Filing 13

Memorandum and Order Granting Defendant's 9 Motion for Summary Judgment and Dismissing Case. Signed by District Judge Avern Cohn. (SCha)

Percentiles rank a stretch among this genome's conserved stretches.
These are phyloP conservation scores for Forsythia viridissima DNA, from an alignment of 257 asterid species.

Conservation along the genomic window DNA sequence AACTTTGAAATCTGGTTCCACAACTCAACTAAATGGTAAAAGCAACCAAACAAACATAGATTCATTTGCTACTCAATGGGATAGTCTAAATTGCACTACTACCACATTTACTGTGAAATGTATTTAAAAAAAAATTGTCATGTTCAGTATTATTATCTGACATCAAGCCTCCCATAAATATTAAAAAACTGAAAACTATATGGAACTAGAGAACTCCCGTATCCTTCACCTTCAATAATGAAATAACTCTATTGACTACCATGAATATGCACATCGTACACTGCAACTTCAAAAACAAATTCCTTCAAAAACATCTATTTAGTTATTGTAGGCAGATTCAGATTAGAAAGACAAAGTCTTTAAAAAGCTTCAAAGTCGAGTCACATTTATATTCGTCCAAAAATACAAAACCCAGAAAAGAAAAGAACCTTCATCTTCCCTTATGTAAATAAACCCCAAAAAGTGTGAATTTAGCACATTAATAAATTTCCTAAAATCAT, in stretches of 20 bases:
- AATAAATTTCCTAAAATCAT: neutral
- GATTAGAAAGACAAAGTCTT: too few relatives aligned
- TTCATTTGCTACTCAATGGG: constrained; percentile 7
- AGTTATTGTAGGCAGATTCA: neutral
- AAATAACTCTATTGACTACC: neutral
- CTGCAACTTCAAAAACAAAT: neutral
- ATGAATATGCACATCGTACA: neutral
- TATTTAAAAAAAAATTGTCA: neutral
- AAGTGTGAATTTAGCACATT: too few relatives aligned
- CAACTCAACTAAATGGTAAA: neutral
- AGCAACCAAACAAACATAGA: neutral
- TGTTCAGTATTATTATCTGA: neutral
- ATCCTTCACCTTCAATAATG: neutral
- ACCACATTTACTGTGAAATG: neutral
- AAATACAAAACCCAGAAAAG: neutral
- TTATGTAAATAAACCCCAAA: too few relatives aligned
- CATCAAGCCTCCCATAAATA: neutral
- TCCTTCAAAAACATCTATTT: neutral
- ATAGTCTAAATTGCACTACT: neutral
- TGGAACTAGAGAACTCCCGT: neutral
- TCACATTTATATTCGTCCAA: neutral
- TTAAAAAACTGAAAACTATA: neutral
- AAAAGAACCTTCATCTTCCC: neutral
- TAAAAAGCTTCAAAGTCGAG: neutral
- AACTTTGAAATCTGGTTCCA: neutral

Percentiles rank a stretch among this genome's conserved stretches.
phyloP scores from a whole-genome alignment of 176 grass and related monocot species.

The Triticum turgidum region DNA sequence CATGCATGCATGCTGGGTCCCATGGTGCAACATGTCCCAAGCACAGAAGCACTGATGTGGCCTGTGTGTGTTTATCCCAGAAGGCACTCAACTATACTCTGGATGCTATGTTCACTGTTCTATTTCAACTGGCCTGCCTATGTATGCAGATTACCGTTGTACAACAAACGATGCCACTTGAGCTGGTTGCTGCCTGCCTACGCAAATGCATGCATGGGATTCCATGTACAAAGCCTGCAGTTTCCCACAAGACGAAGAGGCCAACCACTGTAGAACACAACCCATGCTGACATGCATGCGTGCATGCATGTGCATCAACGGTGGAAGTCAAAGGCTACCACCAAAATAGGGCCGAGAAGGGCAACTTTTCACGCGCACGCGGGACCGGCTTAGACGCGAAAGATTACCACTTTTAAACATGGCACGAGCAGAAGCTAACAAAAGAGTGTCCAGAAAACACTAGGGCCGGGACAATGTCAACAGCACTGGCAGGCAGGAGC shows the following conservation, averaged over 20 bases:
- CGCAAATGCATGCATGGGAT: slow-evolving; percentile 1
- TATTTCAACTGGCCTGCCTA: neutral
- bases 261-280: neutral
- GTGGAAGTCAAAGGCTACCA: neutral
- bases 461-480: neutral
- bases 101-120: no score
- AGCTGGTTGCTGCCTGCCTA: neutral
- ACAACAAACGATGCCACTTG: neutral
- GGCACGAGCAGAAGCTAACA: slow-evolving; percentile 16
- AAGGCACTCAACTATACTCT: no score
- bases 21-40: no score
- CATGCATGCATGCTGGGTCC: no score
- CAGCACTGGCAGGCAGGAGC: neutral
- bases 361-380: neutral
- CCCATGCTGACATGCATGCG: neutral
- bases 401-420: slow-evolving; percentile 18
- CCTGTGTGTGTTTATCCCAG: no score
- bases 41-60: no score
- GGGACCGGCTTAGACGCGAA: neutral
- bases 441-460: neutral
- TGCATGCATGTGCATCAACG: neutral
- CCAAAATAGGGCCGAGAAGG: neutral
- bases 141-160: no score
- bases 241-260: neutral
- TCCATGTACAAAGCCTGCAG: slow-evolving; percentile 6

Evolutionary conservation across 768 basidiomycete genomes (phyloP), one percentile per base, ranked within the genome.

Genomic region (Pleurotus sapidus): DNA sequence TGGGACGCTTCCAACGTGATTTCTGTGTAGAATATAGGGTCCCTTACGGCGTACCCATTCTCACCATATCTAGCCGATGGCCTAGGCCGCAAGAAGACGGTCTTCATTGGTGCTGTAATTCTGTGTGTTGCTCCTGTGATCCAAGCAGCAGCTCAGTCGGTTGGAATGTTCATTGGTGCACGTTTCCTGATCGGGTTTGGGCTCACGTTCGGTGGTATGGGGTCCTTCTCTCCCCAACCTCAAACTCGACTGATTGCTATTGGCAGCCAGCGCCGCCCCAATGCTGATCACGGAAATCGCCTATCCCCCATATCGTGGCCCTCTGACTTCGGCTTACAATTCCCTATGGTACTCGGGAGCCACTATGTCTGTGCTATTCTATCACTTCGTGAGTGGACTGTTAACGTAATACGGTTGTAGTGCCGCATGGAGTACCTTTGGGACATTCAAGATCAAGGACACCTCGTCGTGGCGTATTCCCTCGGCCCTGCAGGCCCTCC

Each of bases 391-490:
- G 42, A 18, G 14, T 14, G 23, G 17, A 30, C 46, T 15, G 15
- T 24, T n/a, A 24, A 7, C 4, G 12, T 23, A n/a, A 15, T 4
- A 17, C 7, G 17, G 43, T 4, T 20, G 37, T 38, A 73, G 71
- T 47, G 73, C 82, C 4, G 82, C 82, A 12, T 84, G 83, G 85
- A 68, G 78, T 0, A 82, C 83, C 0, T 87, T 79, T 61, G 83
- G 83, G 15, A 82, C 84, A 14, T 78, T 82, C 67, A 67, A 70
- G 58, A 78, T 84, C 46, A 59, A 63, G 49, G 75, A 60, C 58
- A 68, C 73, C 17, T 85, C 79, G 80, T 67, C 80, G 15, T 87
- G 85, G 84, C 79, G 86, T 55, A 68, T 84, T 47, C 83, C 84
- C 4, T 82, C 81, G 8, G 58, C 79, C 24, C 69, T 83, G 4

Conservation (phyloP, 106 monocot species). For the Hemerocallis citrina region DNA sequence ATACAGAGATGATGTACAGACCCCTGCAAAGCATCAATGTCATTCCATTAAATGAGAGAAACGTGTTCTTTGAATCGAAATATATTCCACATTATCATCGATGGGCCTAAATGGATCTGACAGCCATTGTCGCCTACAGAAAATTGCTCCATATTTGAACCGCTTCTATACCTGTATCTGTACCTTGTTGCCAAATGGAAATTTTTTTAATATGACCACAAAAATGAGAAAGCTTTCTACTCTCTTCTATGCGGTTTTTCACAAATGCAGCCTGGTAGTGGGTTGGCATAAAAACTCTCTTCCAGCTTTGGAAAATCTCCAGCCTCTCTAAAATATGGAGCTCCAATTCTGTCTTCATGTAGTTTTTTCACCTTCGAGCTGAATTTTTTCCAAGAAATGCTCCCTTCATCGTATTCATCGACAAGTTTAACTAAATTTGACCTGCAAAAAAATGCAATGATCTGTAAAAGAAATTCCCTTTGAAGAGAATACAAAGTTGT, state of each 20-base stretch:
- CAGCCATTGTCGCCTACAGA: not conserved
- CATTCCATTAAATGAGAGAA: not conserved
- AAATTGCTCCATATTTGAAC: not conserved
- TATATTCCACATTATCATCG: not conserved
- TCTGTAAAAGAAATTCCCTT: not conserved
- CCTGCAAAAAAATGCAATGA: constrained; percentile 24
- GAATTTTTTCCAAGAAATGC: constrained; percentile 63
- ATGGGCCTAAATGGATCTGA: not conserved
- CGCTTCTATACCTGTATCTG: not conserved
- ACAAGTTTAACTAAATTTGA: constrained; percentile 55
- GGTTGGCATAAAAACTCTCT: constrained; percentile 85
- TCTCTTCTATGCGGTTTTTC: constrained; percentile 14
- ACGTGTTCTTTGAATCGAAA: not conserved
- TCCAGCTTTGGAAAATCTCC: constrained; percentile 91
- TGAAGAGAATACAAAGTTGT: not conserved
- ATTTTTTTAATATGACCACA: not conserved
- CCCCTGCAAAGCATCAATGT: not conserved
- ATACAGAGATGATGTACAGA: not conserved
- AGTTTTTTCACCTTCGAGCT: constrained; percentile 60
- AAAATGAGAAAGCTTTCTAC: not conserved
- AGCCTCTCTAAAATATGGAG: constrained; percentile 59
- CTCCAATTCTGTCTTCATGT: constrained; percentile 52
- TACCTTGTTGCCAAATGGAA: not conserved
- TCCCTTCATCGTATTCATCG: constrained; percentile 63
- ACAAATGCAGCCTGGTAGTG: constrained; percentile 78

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UNITED STATES DISTRICT COURT EASTERN DISTRICT OF MICHIGAN SOUTHERN DIVISION JOHN MILLER, Plaintiff, v. Case No. 12-15441 ASSET ACCEPTANCE, LLC, et al., HON. AVERN COHN Defendant. ___________________________________/ MEMORANDUM AND ORDER GRANTING DEFENDANT’S MOTION FOR SUMMARY JUDGMENT (Doc. 9) AND DISMISSING CASE I. Introduction This is a consumer right case. Plaintiff John Miller is suing defendant Asset Acceptance, LLC and others1 claiming that defendant engaged in unlawful debt collection practices. Plaintiff’s claim arises under the Fair Debt Collection Practices Act (FDCPA), 15 U.S.C. § 1692, et seq. Before the Court is defendant’s motion for summary judgment on the grounds that the complaint is barred by the one year statute of limitations. Defendant says that the evidence shows the last time defendant contacted plaintiff was more than one year before plaintiff filed the complaint. The Court agrees. Accordingly, defendant’s motion will be granted. 1 The complaint names “Doe 1-5.” The Does have not been identified. Therefore the Court considers Asset Acceptance, LLC as the sole defendant. II. Background Defendant is a debt collection agency. This case concerns a consumer debt owed by plaintiff. Defendant owns the account and engaged in collection activity, which consisted of calling plaintiff’s home telephone number. Plaintiff alleges that defendant called his home telephone number repeatedly, up to four times a day “through January 8, 2012.” Plaintiff alleges that defendant’s actions violate 15 U.S.C. § 1692d(5) because the calls were made with intent to annoy, abuse, or harass. III. Summary Judgment “The court shall grant summary judgment if the movant shows that there is no genuine dispute as to any material fact and the movant is entitled to judgment as a matter of law.” Fed. R. Civ. P. 56(a). A moving party may meet that burden “by ‘showing’ – that is, pointing out to the district court -- that there is an absence of evidence to support the nonmoving party’s case.” Celotex Corp. v. Catrett, 477 U.S. 317, 325 (1986). Revised Rule 56 expressly provides that: A party asserting that a fact cannot be or is genuinely disputed must support the assertion by: (A) citing to particular parts of materials in the record, including depositions, documents, electronically stored information, affidavits or declarations, stipulations (including those made for purposes of the motion only), admissions, interrogatory answers, or other materials; or (B) showing that the materials cited do not establish the absence or presence of a genuine dispute, or that an adverse party cannot produce admissible evidence to support the fact. Fed. R. Civ. P. 56(c)(1). The revised Rule also provides the consequences of failing to properly support or address a fact: If a party fails to properly support an assertion of fact or fails to properly 2 address another party’s assertion of fact as required by Rule 56(c), the court may: (1) give an opportunity to properly support or address the fact; (2) consider the fact undisputed for purposes of the motion; (3) grant summary judgment if the motion and supporting materials – including the facts considered undisputed – show that the movant is entitled to it; or (4) issue any other appropriate order. Fed. R. Civ. P. 56(e). “The court need consider only the cited materials, but it may consider other materials in the record.” Fed. R. Civ. P. 56(c)(3). When the moving party has met its burden under Rule 56, “its opponent must do more than simply show that there is some metaphysical doubt as to the material facts.” Matsushita Electric Industries Co. v. Zenith Radio Corp., 475 U.S. 574, 586 (1986). Ultimately a district court must determine whether the record as a whole presents a genuine issue of material fact, id. at 587, drawing “all justifiable inferences in the light most favorable to the non-moving party,” Hager v. Pike County Bd. Of Education, 286 F.3d 366, 370 (6th Cir. 2002). IV. Analysis Defendant argues that plaintiff’s claim is barred by the one year statute of limitations under the FDCPA. 15 U.S.C. § 1692k(d) provides: An action to enforce any liability created by this title may be brought in any appropriate United States district court without regard to the amount in controversy, or in any other court of competent jurisdiction within one year from the date on which the violation occurs. As noted above, plaintiff filed the complaint on December 11, 2012. Thus, the question 3 is whether defendant engaged in any allegedly prohibited conduct on or after December 11, 2011. Defendant says the evidence shows that the last call defendant placed to plaintiff’s home telephone number was on December 8, 2011. Plaintiff filed suit on December 11, 2012. Thus, defendant says plaintiff’s claim is time barred. To support its contention that defendant did not engage in any prohibited activity within the statute of limitations, defendant submits its business record for plaintiff’s account which is reflected in a document entitled Claim Summary. From what can be gleaned,2 the last outbound call placed to plaintiff’s home telephone number was on December 8, 2011. The Claim Summary shows activity after that date, but that activity does not show that defendant contacted plaintiff. Indeed, there is an inbound call (to defendant) on January 8, 2011 apparently from someone identifying themself as counsel for plaintiff. Defendant also submits the declaration (signed but not notarized) of Kenneth Proctor, a Litigation Manager for defendant. He states that the Claim Summary (which he calls “collection notes”) show that the last call defendant placed to plaintiff was on December 8, 2011. Proctor also states that defendant conducted a review of its business records to locate all calls to plaintiff’s home telephone number after December 8, 2011. No such calls were found. Defendant has also submitted a copy of demand letter it received from plaintiff’s counsel, dated November 9, 2011. The letter states in relevant part: In a direct violation of 15 USC 1692d, Asset Acceptance placed a grossly excessive number of calls to Mr. Miller. Asset Acceptance called Mr. Miller 42times between November 7 and December 8, 2011 alone. The incoming calls 2 Portions of the business record, defendant’s Exhibit 1-A, are redacted. 4 revealed a caller-ID of [Defendant’s number]. A portion of Mr. Miller’s phone records is attached for your reference. Defendant’s Exhibit 1-B. Attached to the letter, and also a part of the record, is what purports to be a call log from plaintiff’s home telephone number. It too shows the last incoming call from defendant as December 8, 2011. Against this evidence, plaintiff’s attempt to refute that defendant did not call him after December 8, 2011 fails. First, plaintiff relies on his call log and the demand letter sent before December 8, 2011 in support of his claim that defendant made calls after December 8, 2011. From this, plaintiff concludes that the “the reasonable inference is that Defendant was calling Plaintiff approximately daily until Plaintiff’s counsel terminated the calls on January 9, 2012.” Plaintiff’s Response, p. 6. This conclusion is not sufficient to meet his burden under Rule 56. Plaintiff’s call log and the demand letter confirm what defendant has admitted– that it last called plaintiff on December 8, 2011. The issue is not whether defendant called plaintiff before December 8, 2011, but whether defendant called plaintiff within one year before he filed the complaint on December 11, 2012. Plaintiff, however, submits a declaration (signed, not notarized) in which he states that defendant “continued to call [Plaintiff] up to 4 times per day through January 8, 2012.” Response, Ex. 1. This statement does not carry the day for plaintiff. First, plaintiff created a call log detailing the precise dates and times of the calls defendant made to him which runs from November 7, 2011 through December 8, 2011. His statement runs contrary to the call log. Other than plaintiff’s unsupported statement 5 there is no evidence to support that defendant made any calls to him after December 8, 2011. Moreover, there are no call logs, phone records, tape recordings or pictures of his phone with defendant’s name or number on it. Plaintiff has failed to produce specific evidence to counter defendant’s evidence. AS such, he has not met his summary judgment burden to show the existence of a genuine issue of material fact. The Court faced a similar issue in Toma v. General Revenue Corp., No. 07-13018, 2008 WL 302378 (E.D. Mich. Feb. 1, 2008). In Toma, the Court held that plaintiff’s FDCPA claim was time barred based on defendant’s internal call logs concerning plaintiff’s account and finding that plaintiff’s affidavits, in which she stated that defendant had called her home multiple times within the preceding year were insufficient . In granting defendant’s motion for summary judgment, the Court held that “neither affidavit is specific as to when the alleged phone calls took place. The affidavits contain precisely the type of self-serving statement which are directly refuted by [defendant’s] detailed records. This is insufficient to create a genuine issue of material fact..” Id. at *3. While plaintiff says that the affidavits in Toma were less specific than his affidavit, the same result obtains here. Defendant’s evidence confirms that it made no calls to plaintiff after December 8, 2011. Plaintiff’s bare bones affidavit with the naked assertion that calls were made until January 9, 2012 is insufficient to meet plaintiff’s summary judgment burden. Plaintiff, however, contends that defendant’s evidence is nothing more than a denial of plaintiff’s “well plead and timely allegations.” (Response at p. 7). This 6 argument misses the mark. Defendant filed a motion for summary judgment, not a motion to dismiss. Therefore, plaintiff had to do more than just rely on allegations to defeat defendant’s motion. While at the hearing on defendant’s motion, plaintiff’s counsel raised the issue of discovery, the record does not reveal that plaintiff requested any specific discovery. To the contrary, plaintiff’s response to defendant’s motion makes no mention of a need for additional discovery in order to present essential facts to justify its opposition or otherwise properly respond to the motion. See Fed. R. Civ. P. 56(d). As a final argument, plaintiff cites the “continuing violation theory.” Such reliance is misplaced. The statute of limitations even a continuing violation theory begins to run when the last act in the continuing pattern of alleged violations occurred. There still must be an actionable act within the statute of limitations. The record does not show an actionable call within one year of December 11, 2012. Thus, the continuing violation theory does not apply. V. Conclusion For the reasons stated above, defendant’s motion for summary judgment is GRANTED. This case is DISMISSED. SO ORDERED. S/Avern Cohn AVERN COHN UNITED STATES DISTRICT JUDGE Dated: May 24, 2013 7 12-15441 Miller v. Asset Acceptance, LLC, et al I hereby certify that a copy of the foregoing document was mailed to the attorneys of record on this date, May 24, 2013, by electronic and/or ordinary mail. S/Sakne Chami Case Manager, (313) 234-5160 8